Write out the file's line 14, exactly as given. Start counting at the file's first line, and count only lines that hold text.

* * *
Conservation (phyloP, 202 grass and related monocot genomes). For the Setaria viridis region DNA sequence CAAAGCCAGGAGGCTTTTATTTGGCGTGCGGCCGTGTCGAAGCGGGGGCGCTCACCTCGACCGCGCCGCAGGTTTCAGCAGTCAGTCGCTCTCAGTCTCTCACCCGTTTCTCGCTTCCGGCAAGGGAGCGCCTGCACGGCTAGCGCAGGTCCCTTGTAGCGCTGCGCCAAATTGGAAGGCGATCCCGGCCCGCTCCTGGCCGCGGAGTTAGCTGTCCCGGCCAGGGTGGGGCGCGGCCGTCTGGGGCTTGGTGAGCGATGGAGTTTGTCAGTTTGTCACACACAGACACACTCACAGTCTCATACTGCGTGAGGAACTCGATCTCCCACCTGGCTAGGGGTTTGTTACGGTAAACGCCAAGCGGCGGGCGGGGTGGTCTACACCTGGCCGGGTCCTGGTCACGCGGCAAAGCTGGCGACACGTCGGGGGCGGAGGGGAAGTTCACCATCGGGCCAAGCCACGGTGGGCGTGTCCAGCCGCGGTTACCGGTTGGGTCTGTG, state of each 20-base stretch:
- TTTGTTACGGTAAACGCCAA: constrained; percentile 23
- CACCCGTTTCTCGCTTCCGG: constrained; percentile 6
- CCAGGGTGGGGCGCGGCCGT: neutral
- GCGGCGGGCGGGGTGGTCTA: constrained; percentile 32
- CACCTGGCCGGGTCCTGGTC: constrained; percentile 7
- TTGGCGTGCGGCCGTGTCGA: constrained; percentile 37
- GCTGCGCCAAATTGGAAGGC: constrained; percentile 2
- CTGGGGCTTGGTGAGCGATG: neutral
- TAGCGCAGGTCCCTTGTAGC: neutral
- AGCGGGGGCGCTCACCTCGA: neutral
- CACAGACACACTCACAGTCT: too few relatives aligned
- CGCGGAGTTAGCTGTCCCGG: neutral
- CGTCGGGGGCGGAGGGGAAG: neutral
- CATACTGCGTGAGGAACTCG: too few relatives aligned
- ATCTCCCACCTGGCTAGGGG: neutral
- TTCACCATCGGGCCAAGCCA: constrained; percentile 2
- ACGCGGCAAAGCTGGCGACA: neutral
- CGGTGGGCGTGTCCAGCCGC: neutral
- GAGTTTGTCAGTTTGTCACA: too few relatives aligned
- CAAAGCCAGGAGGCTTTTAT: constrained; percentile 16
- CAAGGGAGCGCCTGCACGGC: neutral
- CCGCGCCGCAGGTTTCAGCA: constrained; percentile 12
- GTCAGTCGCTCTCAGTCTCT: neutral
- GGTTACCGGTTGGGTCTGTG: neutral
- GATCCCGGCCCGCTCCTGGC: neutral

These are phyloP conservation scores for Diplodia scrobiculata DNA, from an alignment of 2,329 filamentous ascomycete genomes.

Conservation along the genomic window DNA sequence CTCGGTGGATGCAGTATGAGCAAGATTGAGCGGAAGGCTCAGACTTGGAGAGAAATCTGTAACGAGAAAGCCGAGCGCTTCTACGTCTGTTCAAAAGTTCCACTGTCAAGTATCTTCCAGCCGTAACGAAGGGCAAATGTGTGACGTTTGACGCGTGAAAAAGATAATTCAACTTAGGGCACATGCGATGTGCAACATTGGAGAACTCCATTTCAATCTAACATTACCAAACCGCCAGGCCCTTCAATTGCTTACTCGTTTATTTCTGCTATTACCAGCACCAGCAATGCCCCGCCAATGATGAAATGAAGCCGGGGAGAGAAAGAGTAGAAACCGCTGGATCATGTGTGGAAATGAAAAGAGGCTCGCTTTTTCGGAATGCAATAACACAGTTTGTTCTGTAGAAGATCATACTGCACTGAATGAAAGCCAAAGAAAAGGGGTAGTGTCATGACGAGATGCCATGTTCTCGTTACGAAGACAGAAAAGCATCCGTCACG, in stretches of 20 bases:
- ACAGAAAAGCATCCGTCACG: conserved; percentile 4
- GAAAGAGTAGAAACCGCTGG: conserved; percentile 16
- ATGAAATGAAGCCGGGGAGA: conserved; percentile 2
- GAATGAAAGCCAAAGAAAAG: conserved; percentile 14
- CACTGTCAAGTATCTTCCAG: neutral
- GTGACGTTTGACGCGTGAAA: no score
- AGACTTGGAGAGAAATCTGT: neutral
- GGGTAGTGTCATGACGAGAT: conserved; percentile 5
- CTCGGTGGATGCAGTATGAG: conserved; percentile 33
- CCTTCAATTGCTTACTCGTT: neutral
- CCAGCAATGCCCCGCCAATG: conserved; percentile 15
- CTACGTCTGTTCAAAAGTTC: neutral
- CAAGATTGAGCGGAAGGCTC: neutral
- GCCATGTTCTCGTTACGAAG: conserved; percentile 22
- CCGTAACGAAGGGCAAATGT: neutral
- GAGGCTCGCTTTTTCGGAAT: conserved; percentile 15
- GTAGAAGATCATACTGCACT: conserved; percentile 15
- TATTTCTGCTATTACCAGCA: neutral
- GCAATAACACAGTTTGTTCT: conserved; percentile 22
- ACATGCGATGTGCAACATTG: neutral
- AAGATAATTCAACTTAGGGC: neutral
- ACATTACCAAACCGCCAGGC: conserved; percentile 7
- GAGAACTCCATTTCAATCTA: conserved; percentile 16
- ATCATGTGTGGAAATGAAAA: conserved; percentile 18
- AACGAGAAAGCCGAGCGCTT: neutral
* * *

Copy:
- CGTCGGGGGCGGAGGGGAAG: neutral